Center for World Conflict and Peace

Center for World Conflict and Peace

Wednesday, August 10, 2011

Much Ado About London Riot

I generally don't like using a "straw man" argument in my writing. It smacks of intellectual laziness. Still, I think addressing this opinion piece in Al Jazeera is a good way to start this analysis:

"Riots are about power, and they are about catharsis. They are not about poor parenting, or youth services being cut, or any of the other snap explanations that media pundits have been trotting out. Structural inequalities, as a friend of mine remarked today, are not solved by a few pool tables.

People riot because it makes them feel powerful, even if only for a night. People riot because they have spent their whole lives being told that they are good for nothing, and they realise that together they can do anything - literally, anything at all. People to whom respect has never been shown riot because they feel they have little reason to show respect themselves, and it spreads like fire on a warm summer night. And now people have lost their homes, and the country is tearing itself apart.

No one expected this. The so-called leaders who have taken three solid days to return from their foreign holidays to a country in flames did not anticipate this. The people running Britain had absolutely no clue how desperate things had become. They thought that after thirty years of soaring inequality, in the middle of a recession, they could take away the last little things that gave people hope, the benefits, the jobs, the possibility of higher education, the support structures, and nothing would happen. They were wrong. And now my city is burning, and it will continue to burn until we stop the blanket condemnations and blind conjecture and try to understand just what has brought viral civil unrest to Britain. Let me give you a hint: it ain't Twitter."
In short, structural inequalities are the root cause of the riot and London riot is just another way of social empowerment, it's a revolt of the weak. This is London's "Arab Spring."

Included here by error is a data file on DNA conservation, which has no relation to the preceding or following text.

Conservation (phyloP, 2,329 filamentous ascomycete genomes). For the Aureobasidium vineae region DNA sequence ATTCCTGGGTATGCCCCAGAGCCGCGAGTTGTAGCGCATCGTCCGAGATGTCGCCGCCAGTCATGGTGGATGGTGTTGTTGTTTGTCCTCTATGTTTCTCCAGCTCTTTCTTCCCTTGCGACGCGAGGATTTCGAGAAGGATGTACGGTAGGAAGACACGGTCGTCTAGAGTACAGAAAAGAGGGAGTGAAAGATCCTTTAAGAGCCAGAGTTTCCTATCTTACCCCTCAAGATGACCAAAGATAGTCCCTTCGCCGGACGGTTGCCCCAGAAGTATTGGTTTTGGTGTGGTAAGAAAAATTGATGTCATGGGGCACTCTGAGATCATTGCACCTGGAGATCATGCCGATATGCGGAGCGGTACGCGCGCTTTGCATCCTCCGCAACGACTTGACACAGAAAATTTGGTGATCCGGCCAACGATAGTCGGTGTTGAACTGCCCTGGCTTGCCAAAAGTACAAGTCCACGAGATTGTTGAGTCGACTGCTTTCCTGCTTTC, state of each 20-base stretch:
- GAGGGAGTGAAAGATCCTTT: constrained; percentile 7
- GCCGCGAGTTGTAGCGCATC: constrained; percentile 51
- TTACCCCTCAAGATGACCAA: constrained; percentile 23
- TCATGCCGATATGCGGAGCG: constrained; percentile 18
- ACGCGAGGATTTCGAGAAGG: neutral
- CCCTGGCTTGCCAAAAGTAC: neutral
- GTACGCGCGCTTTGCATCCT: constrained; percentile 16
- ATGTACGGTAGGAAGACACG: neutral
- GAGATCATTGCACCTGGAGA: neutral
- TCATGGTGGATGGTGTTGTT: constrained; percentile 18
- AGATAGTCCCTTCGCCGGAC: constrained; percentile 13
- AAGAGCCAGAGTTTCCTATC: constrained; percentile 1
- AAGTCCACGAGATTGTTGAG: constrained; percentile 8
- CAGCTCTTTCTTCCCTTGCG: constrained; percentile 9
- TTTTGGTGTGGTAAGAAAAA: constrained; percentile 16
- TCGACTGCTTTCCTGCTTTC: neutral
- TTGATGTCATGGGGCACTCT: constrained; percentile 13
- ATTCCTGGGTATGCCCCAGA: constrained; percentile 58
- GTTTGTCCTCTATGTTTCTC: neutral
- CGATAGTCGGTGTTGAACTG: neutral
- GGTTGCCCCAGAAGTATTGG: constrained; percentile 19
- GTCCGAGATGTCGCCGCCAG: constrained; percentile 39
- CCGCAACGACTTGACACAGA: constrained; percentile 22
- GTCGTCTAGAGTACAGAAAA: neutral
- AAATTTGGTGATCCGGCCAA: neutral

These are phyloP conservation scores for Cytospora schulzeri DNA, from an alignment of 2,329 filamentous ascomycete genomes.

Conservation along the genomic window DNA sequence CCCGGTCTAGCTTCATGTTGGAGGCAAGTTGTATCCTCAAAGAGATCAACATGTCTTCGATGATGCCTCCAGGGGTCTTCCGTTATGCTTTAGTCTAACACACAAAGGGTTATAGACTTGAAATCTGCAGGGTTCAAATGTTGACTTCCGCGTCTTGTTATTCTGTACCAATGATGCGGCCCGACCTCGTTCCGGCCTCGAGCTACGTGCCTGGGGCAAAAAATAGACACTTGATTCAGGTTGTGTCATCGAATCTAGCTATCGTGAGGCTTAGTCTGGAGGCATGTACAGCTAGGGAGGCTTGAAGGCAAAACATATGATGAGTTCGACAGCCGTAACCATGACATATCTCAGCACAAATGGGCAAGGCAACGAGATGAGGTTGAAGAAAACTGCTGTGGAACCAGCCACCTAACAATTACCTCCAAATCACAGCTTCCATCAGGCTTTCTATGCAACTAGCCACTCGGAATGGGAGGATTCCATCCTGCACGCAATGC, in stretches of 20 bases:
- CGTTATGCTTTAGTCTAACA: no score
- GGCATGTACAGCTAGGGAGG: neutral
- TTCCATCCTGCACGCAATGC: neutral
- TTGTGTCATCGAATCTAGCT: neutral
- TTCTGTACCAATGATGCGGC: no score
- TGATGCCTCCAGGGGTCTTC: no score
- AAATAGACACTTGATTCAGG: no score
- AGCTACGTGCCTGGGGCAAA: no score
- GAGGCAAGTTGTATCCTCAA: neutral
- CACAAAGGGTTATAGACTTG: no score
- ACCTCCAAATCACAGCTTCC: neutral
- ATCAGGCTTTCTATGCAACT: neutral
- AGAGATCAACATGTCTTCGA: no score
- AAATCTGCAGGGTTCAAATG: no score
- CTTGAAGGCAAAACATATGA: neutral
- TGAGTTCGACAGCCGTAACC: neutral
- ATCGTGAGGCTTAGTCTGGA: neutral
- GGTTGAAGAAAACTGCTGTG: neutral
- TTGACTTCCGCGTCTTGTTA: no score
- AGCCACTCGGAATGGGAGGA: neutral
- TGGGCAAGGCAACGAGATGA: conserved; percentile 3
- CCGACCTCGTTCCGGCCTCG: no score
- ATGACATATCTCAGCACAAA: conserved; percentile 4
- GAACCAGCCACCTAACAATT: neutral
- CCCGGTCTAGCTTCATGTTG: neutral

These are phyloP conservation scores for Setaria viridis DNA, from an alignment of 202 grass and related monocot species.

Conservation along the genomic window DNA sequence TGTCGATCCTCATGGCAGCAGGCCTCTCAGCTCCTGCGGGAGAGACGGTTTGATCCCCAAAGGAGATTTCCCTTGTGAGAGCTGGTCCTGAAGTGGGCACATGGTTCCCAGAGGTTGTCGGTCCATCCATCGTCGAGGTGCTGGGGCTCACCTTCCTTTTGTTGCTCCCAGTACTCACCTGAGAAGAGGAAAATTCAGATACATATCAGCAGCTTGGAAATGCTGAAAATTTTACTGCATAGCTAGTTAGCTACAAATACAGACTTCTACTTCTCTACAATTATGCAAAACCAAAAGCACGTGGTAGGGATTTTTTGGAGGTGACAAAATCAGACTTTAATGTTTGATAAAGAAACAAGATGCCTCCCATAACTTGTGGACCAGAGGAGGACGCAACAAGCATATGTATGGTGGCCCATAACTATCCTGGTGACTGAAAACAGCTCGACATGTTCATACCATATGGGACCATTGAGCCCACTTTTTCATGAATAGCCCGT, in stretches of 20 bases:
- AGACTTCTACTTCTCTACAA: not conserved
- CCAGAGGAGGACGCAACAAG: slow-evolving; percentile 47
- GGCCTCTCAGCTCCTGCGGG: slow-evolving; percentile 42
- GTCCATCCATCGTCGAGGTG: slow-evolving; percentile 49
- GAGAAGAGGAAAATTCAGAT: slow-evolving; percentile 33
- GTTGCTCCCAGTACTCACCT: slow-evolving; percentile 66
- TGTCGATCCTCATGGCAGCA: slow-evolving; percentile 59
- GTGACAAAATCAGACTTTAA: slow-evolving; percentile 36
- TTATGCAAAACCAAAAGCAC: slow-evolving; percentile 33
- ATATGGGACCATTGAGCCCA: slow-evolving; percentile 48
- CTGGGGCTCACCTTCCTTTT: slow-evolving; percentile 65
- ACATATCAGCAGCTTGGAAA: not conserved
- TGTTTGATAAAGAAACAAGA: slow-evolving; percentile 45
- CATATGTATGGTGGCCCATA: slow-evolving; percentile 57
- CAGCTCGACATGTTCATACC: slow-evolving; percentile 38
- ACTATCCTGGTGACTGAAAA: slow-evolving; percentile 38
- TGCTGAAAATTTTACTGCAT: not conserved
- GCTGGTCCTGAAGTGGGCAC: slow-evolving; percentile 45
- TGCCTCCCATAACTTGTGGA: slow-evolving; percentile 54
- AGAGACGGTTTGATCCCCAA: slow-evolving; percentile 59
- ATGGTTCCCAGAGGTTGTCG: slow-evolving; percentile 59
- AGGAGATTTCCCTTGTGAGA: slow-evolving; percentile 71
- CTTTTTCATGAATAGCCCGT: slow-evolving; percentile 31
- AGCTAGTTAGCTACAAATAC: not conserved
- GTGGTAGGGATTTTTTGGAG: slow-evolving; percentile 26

The argument, however, is simply hogwash. Claiming the London riots as another "Arab Spring" is a huge insult to the reformers and political activists all over the world, especially those in the Middle East who had to brave themselves against regimes that were willing to kill their own citizens. Declaring the London riots another struggle for equality is giving legitimacy to a bunch of looters and robbers.

People do not riot because they feel angry due to inequality. Were this the case, there would be many more riots all over the world. In fact, compared to the rest of the world, European states, including the Great Britain, have much less inequality thanks to their generous social welfare system. People also do not riot because it makes them feel powerful.Were this the case, virtually every authoritarian government in the world will experience daily riot.

People riot because there are two important factors present. First is opportunity, when a government shows signs of weakness. The Arab Spring exploded after both the Tunisian and Egyptian government fumbled in dealing with the rioting. When the Bahrain government, supported by the Saudi government, decided to clamp down hard on the protesters, the "Arab Spring" in Bahrain simply wilted.

In London, the British government was completely caught off guard by this riot, because the rioters were organizing themselves using Twitter and Blackberry, and managed to form and disperse quickly, catching the police off guard. It is an urban blitzkrieg, in which the police, accustomed to conventional confrontation, was outmaneuvered by a bunch of youths with hand-held devices. That's why the riot exploded to this degree. The rioters, seeing the police's response as ineffectual and slow, managed to outwit them and escaped unmolested, emboldening the fence-sitters.

The second important factor is organization. There must be a group of people who organize themselves, creating a small nucleus of protesters that will provide a sense of invulnerability (due to the numbers) and protection (due to anonymity).

The type of riot depends on the organizer. The "Arab Spring" is an "Arab Spring" because it was done by a diverse group of people, representing parts of the society. The London Riot, however, is simply criminal violence, done by anarchists and thugs. There is nothing about inequality or racism. A movement against racism would not have attacked a minority neighborhood. A true movement against inequality and capitalism would not have burned stores and assaulted journalists. It is simply a carnival of crime, wrapped under the so-called idea of "justice," taking advantage of government's weaknesses and a social event that distract people's attentions and giving a fig leaf of legitimacy to these criminals.

The claim that the government had "take(n) away the last little things that gave people hope, the benefits, the jobs, the possibility of higher education, the support structures" might be true. Yet, it was not a direct cause of the riot. The fact that the majority of the British population remain unwilling to join in this carnival of crime, and in fact, working together to clean up the mess shows that this argument simply cannot hold the water. It is true that there's something deeper going on, but it ain't what that AJ opinion piece claims to be.

Let me give you a hint: It can be found here.

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